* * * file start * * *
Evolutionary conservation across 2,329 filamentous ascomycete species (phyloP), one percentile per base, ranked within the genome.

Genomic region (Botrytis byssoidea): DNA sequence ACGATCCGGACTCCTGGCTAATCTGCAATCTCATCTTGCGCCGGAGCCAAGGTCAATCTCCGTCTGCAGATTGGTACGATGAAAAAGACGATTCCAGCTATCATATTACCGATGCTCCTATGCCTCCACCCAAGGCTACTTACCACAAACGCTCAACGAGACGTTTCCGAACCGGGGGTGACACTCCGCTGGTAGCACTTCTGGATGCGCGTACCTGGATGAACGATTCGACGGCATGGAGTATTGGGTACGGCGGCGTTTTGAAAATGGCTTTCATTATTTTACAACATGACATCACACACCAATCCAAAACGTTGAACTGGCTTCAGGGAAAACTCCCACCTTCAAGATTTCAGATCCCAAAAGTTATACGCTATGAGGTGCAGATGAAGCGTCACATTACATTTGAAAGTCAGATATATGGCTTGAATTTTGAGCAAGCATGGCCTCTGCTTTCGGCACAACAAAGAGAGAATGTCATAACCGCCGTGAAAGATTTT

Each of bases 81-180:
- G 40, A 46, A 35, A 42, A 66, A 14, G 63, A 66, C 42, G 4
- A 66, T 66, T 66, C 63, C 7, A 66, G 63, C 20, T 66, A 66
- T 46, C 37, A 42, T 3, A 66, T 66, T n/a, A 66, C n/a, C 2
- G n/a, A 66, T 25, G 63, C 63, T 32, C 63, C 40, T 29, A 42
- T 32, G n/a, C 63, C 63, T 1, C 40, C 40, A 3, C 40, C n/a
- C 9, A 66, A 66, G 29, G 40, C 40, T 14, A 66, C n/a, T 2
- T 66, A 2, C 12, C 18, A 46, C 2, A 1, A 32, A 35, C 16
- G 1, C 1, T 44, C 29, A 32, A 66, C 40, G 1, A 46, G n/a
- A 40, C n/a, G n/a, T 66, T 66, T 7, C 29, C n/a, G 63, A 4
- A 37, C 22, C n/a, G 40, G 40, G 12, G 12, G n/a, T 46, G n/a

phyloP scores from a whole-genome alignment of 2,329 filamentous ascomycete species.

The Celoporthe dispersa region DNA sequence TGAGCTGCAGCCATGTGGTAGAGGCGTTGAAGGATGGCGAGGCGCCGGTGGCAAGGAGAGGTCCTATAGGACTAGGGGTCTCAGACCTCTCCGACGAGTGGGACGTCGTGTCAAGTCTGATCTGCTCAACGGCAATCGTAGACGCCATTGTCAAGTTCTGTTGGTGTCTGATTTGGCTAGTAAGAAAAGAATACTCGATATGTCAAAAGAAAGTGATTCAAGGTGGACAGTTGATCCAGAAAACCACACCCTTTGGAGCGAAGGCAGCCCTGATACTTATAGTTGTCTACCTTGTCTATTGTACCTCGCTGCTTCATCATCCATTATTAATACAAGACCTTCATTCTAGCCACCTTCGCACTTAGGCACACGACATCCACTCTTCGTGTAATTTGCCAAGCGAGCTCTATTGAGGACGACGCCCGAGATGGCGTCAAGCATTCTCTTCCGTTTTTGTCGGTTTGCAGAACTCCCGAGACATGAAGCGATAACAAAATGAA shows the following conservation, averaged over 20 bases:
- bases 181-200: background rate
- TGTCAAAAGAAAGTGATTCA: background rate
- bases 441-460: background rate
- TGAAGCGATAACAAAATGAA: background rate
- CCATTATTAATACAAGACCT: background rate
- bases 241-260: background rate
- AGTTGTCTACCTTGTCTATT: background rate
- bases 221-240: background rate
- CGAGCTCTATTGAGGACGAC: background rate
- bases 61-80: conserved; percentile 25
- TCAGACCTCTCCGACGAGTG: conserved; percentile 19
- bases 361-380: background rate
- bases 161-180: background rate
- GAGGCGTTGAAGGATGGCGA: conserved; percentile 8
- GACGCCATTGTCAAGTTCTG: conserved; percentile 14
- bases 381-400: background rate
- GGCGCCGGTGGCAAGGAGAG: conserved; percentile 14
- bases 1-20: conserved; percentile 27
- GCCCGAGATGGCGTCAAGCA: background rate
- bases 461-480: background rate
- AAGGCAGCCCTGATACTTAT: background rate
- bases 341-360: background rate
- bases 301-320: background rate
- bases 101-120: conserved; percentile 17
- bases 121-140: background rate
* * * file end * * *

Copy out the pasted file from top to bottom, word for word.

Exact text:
Evolutionary conservation across 2,329 filamentous ascomycete species (phyloP), one percentile per base, ranked within the genome.

Genomic region (Botrytis byssoidea): DNA sequence ACGATCCGGACTCCTGGCTAATCTGCAATCTCATCTTGCGCCGGAGCCAAGGTCAATCTCCGTCTGCAGATTGGTACGATGAAAAAGACGATTCCAGCTATCATATTACCGATGCTCCTATGCCTCCACCCAAGGCTACTTACCACAAACGCTCAACGAGACGTTTCCGAACCGGGGGTGACACTCCGCTGGTAGCACTTCTGGATGCGCGTACCTGGATGAACGATTCGACGGCATGGAGTATTGGGTACGGCGGCGTTTTGAAAATGGCTTTCATTATTTTACAACATGACATCACACACCAATCCAAAACGTTGAACTGGCTTCAGGGAAAACTCCCACCTTCAAGATTTCAGATCCCAAAAGTTATACGCTATGAGGTGCAGATGAAGCGTCACATTACATTTGAAAGTCAGATATATGGCTTGAATTTTGAGCAAGCATGGCCTCTGCTTTCGGCACAACAAAGAGAGAATGTCATAACCGCCGTGAAAGATTTT

Each of bases 81-180:
- G 40, A 46, A 35, A 42, A 66, A 14, G 63, A 66, C 42, G 4
- A 66, T 66, T 66, C 63, C 7, A 66, G 63, C 20, T 66, A 66
- T 46, C 37, A 42, T 3, A 66, T 66, T n/a, A 66, C n/a, C 2
- G n/a, A 66, T 25, G 63, C 63, T 32, C 63, C 40, T 29, A 42
- T 32, G n/a, C 63, C 63, T 1, C 40, C 40, A 3, C 40, C n/a
- C 9, A 66, A 66, G 29, G 40, C 40, T 14, A 66, C n/a, T 2
- T 66, A 2, C 12, C 18, A 46, C 2, A 1, A 32, A 35, C 16
- G 1, C 1, T 44, C 29, A 32, A 66, C 40, G 1, A 46, G n/a
- A 40, C n/a, G n/a, T 66, T 66, T 7, C 29, C n/a, G 63, A 4
- A 37, C 22, C n/a, G 40, G 40, G 12, G 12, G n/a, T 46, G n/a

phyloP scores from a whole-genome alignment of 2,329 filamentous ascomycete species.

The Celoporthe dispersa region DNA sequence TGAGCTGCAGCCATGTGGTAGAGGCGTTGAAGGATGGCGAGGCGCCGGTGGCAAGGAGAGGTCCTATAGGACTAGGGGTCTCAGACCTCTCCGACGAGTGGGACGTCGTGTCAAGTCTGATCTGCTCAACGGCAATCGTAGACGCCATTGTCAAGTTCTGTTGGTGTCTGATTTGGCTAGTAAGAAAAGAATACTCGATATGTCAAAAGAAAGTGATTCAAGGTGGACAGTTGATCCAGAAAACCACACCCTTTGGAGCGAAGGCAGCCCTGATACTTATAGTTGTCTACCTTGTCTATTGTACCTCGCTGCTTCATCATCCATTATTAATACAAGACCTTCATTCTAGCCACCTTCGCACTTAGGCACACGACATCCACTCTTCGTGTAATTTGCCAAGCGAGCTCTATTGAGGACGACGCCCGAGATGGCGTCAAGCATTCTCTTCCGTTTTTGTCGGTTTGCAGAACTCCCGAGACATGAAGCGATAACAAAATGAA shows the following conservation, averaged over 20 bases:
- bases 181-200: background rate
- TGTCAAAAGAAAGTGATTCA: background rate
- bases 441-460: background rate
- TGAAGCGATAACAAAATGAA: background rate
- CCATTATTAATACAAGACCT: background rate
- bases 241-260: background rate
- AGTTGTCTACCTTGTCTATT: background rate
- bases 221-240: background rate
- CGAGCTCTATTGAGGACGAC: background rate
- bases 61-80: conserved; percentile 25
- TCAGACCTCTCCGACGAGTG: conserved; percentile 19
- bases 361-380: background rate
- bases 161-180: background rate
- GAGGCGTTGAAGGATGGCGA: conserved; percentile 8
- GACGCCATTGTCAAGTTCTG: conserved; percentile 14
- bases 381-400: background rate
- GGCGCCGGTGGCAAGGAGAG: conserved; percentile 14
- bases 1-20: conserved; percentile 27
- GCCCGAGATGGCGTCAAGCA: background rate
- bases 461-480: background rate
- AAGGCAGCCCTGATACTTAT: background rate
- bases 341-360: background rate
- bases 301-320: background rate
- bases 101-120: conserved; percentile 17
- bases 121-140: background rate